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Calves Recovery and Stretches – TotalBodyLab

Calves Recovery and Stretches

recovery stretching

Why calves get tight

Humans are upright beings, so our poor calves have to support the load of our whole body weight for however long we're walking or standing. If you have job that makes their legs stay in a similar position for prolonged periods of time (sitting at the desk, in the car or on an airplane or, standing still), there can be fluid build up around our ankle which makes your calves swollen. Making sure enough magnesium and potassium is one way to reduce muscle soreness and swelling, but that doesn't mean you can skip stretching and recovery!

Why tight calves are a big deal

You may think "who cares about calves? It's not abs or biceps..." Sure, while calves are not something we worry about first, for many compound lifts their propper range of motion is essential.


If you're a runner, you need to land on the on the ball of the foot, right under your center of gravity. Tight calves will cause you to you will toe-strike, and running on your toes is exhausting. Sprinters use it for distances for up to 400m. Anything above this will cause calf overuse.

foot strike


Squats and deadlifts, kettle bell swings, bent over rows and other exercises require you to be able to properly hip hinge. Tight calves will decrease your posterior chain range of motion and open the door for potential injuries.

hip hinge

Calves consist primarily of two muscles on the back: soleus and gastrocnemius on the back, and tibialis anterior - on the front.

calf muscles

Let's start with gastrocnemius

Gastrocnemius attaches above the knee joint, on the femur, so to stretch it, you'll need to keep the knee straight. The "pushing the wall stretch" with a straight knee is a good option, hold at least 15-30 sec - it takes time to relax and really sink into the stretch. You can also use an incline surface to stand on if you're more flexible. No need for huge angles - 20 degrees is plenty. Last, "stair stretch" where you stand on the stair with toe and let the heel sink down is another option.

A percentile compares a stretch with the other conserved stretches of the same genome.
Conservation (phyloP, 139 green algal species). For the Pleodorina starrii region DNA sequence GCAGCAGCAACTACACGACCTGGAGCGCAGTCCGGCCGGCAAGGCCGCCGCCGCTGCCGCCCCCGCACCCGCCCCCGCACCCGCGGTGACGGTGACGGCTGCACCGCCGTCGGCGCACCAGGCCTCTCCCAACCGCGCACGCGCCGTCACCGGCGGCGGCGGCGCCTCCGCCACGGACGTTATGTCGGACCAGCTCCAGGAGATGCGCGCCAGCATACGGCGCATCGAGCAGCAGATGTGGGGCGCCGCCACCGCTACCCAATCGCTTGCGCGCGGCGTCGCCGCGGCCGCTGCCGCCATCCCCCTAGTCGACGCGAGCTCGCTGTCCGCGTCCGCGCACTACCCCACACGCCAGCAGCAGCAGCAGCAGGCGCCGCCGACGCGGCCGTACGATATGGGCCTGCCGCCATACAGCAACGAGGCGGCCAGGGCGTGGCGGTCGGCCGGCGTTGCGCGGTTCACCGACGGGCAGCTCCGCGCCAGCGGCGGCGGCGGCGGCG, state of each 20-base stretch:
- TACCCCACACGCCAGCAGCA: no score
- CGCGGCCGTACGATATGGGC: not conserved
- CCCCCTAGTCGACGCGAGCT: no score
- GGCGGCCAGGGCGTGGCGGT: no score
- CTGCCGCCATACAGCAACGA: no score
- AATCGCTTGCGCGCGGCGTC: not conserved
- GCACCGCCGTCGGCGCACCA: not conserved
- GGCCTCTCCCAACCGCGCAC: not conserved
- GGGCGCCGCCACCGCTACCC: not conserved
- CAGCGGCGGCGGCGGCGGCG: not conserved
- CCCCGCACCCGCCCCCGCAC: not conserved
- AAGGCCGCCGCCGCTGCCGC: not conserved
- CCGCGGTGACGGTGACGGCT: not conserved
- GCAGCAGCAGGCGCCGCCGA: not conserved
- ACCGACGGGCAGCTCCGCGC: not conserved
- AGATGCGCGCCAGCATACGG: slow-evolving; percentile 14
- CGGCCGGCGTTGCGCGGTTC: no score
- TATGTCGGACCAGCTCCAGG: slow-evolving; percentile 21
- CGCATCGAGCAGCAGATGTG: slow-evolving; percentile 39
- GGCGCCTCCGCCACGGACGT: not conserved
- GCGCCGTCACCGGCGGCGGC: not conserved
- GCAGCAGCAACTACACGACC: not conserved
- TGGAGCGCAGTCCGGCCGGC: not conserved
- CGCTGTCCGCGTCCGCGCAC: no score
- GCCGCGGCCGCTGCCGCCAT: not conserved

is an "inner" calf muscle that attaches below the knee, so to access it, bend the knee in the same "pushing the wall" position and let the knee drop.

calf stretch

My personal favorite

stretch for both (because my achilles is flexible and I can afford a steeper angle than a wall stretch). It is an amazing stretch for your whole posterior chain (musculature on the back of the body). However, please be careful - if you're not too flexible yet, start with placing hands on a wall or a table. Once that's comfortable - lower hands to a chair, step, and then eventually - the floor.


Compression Socks

Another favorite of mine. Once I've learnt the trick of NOT having water-flushed, heavy calves after a long flight, life hasn't been the same... All you need to do is wear compression socks while flying! They help blood circulation and prevent your feet from getting tired and swollen. Depending on the kind of socks you get - they can be worn from a couple hours to all day. I have medical grade socks which are not super tight and affordable, so if I'm up for a strenuous half-a-day hike, or a flight across the atlantic, you'll definitely find me wearing them!

compression socks Katya Gorbacheva


Resisted toe flexion is a great way to activate your calves once you've stretched them. Sit on the floor and use a towel or resistance band for this. Repeat with bent knees and straight knees for 2 sets of 20 for each leg. This graphic should help: 

calf reovery
Last but not least  - please don't forget to foam roll your calves all the way from top to bottom! Yes it'll hurt, but you do get used to it. Self-massage is another option if you don't have a foam roller.

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